As gladiator battles rage on in Conqueror’s Blade: Colosseum, we wanted to offer a look into the work that goes into the Units that help you win the day! We chatted to Anton Mamhionov, Creative Director at Booming Tech, about the research and development behind your favourite Units.

How do you decide which real-life soldiers or factions to take inspiration from when creating Seasonal Units?

There are multiple factors taken into consideration. First of all, we figure out what the most iconic and symbolic warriors of the given era and faction were. Then, we consider the existing meta-game and its needs. Sometimes it is easy to understand what the most anticipated Units are of the given faction based on discussions within our community. 

How much historical research do you undertake before designing a Unit?

As much as possible, of course. We research equipment, weapons, background, and the training of Units we plan to bring to the game. At times though, we do not aim for 100% historical realism—-whether it is due to the Unit’s era that is disconnected from our setting or the desire to make a “collective” imagery of a certain faction, as was done with kilts during Highlanders. Historical research plays a crucial part.

If the inspiration behind a Unit is known for wielding multiple weapons, how do you decide which to include in their in-game arsenal?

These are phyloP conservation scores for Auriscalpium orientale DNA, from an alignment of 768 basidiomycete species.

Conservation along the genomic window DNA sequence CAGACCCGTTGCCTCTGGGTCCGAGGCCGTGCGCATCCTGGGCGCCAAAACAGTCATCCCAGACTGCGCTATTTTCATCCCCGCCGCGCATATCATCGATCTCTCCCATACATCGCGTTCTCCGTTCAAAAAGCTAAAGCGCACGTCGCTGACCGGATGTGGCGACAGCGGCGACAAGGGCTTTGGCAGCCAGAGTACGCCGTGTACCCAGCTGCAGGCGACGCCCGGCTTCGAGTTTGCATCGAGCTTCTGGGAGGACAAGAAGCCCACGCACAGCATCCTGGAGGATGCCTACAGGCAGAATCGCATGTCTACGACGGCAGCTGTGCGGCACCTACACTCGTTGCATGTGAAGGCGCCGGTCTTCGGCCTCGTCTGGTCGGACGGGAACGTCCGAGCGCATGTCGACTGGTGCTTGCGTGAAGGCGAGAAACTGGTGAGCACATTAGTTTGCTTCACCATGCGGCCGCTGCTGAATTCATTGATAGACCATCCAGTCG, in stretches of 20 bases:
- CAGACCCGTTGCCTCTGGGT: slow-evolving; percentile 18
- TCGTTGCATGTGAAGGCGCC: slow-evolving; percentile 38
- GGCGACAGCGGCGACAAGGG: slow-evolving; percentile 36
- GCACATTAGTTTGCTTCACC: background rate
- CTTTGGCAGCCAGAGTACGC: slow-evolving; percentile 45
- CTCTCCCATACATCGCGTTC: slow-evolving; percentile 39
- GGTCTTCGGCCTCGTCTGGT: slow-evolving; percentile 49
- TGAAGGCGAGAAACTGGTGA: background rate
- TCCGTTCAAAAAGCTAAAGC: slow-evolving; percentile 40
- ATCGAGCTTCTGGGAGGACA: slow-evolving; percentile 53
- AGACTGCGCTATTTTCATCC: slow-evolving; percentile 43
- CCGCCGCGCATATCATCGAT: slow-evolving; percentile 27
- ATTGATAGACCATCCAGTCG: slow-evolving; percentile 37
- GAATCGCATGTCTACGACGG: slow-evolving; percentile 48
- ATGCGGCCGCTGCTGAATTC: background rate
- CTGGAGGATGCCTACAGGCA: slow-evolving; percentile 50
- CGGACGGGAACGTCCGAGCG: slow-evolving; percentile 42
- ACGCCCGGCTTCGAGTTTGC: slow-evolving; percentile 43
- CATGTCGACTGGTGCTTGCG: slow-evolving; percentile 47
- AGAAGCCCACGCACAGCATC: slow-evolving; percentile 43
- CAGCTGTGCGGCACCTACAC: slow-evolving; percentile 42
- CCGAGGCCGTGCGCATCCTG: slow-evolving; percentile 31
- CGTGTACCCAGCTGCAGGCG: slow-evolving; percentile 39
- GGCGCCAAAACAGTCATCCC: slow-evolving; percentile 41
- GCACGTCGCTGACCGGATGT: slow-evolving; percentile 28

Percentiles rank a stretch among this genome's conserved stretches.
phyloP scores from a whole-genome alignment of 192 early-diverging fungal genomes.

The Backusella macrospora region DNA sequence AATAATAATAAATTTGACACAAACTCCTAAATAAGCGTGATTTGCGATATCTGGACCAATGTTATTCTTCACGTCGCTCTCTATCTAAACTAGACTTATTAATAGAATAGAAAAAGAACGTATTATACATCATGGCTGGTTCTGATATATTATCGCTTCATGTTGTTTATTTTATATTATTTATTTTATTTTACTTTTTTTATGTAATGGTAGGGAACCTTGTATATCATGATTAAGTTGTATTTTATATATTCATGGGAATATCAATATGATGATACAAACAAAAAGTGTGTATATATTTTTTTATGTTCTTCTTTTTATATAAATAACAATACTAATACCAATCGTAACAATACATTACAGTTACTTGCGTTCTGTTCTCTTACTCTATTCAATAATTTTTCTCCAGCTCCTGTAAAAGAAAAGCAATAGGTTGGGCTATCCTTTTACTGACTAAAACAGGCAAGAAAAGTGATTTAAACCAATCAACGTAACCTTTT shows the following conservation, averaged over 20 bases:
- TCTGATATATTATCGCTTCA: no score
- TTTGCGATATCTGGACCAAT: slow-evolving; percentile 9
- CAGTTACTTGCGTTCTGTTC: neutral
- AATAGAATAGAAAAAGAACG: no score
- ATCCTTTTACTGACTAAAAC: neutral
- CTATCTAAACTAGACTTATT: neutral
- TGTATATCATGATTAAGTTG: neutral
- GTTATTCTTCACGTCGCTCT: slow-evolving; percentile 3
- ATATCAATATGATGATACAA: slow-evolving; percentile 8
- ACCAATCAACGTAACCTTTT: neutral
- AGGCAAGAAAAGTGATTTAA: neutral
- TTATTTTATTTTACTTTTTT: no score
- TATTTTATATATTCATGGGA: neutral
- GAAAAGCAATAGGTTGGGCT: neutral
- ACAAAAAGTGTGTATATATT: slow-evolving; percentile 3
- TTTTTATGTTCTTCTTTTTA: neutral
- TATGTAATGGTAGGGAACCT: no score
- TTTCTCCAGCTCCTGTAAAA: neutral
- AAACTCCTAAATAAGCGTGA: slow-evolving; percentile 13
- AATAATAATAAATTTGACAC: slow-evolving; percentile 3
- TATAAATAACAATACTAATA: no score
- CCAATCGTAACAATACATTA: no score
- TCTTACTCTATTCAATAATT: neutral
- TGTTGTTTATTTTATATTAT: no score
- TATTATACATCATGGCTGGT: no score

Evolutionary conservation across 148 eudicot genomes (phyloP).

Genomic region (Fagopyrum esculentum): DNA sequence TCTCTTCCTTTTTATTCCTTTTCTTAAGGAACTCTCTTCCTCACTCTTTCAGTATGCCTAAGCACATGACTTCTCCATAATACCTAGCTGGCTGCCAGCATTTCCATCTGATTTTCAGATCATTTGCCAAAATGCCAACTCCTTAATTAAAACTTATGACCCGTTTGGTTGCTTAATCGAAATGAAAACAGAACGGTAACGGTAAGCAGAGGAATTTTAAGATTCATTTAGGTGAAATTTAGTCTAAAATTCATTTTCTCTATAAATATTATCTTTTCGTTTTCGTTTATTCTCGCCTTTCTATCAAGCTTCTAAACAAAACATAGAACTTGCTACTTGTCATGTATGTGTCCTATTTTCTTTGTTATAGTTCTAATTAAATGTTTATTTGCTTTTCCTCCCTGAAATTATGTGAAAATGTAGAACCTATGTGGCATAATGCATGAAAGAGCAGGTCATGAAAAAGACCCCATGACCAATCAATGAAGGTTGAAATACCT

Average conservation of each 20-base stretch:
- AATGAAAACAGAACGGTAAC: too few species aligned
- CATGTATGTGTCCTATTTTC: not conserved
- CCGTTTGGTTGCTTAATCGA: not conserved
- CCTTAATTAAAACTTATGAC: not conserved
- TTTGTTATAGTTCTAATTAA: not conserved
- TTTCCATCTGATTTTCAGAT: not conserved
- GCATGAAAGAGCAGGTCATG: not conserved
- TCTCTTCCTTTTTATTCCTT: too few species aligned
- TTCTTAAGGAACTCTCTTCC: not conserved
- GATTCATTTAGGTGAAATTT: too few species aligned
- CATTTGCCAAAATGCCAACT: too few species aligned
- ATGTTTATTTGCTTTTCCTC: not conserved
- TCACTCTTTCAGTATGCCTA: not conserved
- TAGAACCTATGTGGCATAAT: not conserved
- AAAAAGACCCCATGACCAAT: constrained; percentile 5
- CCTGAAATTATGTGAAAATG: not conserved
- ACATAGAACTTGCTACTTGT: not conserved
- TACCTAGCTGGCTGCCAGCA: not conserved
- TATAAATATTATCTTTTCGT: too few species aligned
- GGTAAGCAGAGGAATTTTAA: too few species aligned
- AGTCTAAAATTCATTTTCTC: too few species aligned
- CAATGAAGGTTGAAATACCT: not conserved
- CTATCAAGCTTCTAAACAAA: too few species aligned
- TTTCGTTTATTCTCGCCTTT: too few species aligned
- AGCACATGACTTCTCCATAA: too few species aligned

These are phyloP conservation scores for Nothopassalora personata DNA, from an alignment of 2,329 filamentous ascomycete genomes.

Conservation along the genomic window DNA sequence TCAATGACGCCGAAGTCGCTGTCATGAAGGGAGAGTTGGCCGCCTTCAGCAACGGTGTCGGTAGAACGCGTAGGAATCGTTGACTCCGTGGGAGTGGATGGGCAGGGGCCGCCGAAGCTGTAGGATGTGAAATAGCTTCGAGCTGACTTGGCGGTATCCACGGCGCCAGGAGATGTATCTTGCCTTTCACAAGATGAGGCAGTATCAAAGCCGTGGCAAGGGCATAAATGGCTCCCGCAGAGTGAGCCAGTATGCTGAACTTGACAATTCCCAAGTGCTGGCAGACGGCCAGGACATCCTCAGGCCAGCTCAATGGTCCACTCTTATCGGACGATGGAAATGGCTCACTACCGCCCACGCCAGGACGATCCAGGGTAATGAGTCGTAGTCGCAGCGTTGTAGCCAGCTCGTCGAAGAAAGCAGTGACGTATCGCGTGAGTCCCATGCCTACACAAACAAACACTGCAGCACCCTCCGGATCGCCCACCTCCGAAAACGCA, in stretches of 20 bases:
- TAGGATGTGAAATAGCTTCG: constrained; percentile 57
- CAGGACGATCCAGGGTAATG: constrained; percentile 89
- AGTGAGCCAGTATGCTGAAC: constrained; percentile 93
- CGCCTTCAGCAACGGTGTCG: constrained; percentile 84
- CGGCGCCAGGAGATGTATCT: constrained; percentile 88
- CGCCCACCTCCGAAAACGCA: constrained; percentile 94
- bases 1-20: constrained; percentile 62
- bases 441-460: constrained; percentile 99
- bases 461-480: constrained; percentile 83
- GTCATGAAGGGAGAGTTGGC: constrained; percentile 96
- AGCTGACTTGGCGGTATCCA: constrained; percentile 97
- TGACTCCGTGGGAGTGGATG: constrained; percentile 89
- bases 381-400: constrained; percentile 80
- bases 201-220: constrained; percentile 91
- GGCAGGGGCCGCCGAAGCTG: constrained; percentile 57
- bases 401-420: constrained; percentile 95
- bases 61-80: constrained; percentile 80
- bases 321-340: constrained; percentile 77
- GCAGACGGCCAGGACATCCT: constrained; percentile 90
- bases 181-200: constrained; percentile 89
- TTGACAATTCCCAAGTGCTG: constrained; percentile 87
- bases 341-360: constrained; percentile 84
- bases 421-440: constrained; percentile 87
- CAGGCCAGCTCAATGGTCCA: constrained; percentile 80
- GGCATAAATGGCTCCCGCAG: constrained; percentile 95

There are currently five dual-wielding Units (Sons of Fenrir, Berserkers, Kheshigs, Axe Raiders, Dimachaeri) and five hybrid Units (Shieldmaidens, Iron Reapers, Tercio Arquebusiers, Varangian Guards, Retiarii). The majority of the time, we simply use the historical analogues of certain military equipment as was done with many Units, but sometimes due to the meta-game positioning needs, we make combinations to satisfy the current need for a certain Unit type—-as was done with the Retiarii who carry both tridents and Roman throwing spears to provide our players with the first ever 5-Star javelin infantry.

The process usually begins with research of the era and the factional military during that time. There is a lot of literature written by various publicists available online with provided archaeological references. The next step is to research the pop-culture representation among movies, games, books, and music to see if both historical and popular references could be combined into a commercial historical product that is fun to play and eye-catching. Then we begin with sketching and iterating various ideas while adapting them to the desired gameplay. In the end, we vote out certain designs due to various blockers and continue with those we find to be the most interesting.

Would anything make you remove a Unit from contention? 

Certainly—we had to cancel some early designs due to various reasons. In the majority of cases, there are two main reasons: the Unit is too similar to an existing Unit, or simply doesn’t have interesting enough gameplay.

Which Unit was the hardest to design, and why?

Various Units were quite challenging to design and produce. I guess the hardest was the Houndsmen from Highlanders—-the Unit combined two totally different types of entities with absolutely different playstyles; ranged archers and close-combat hounds. It took a lot of effort from designers and the tech team to reach the needed result after many iterations. It was also the longest production time among all Units.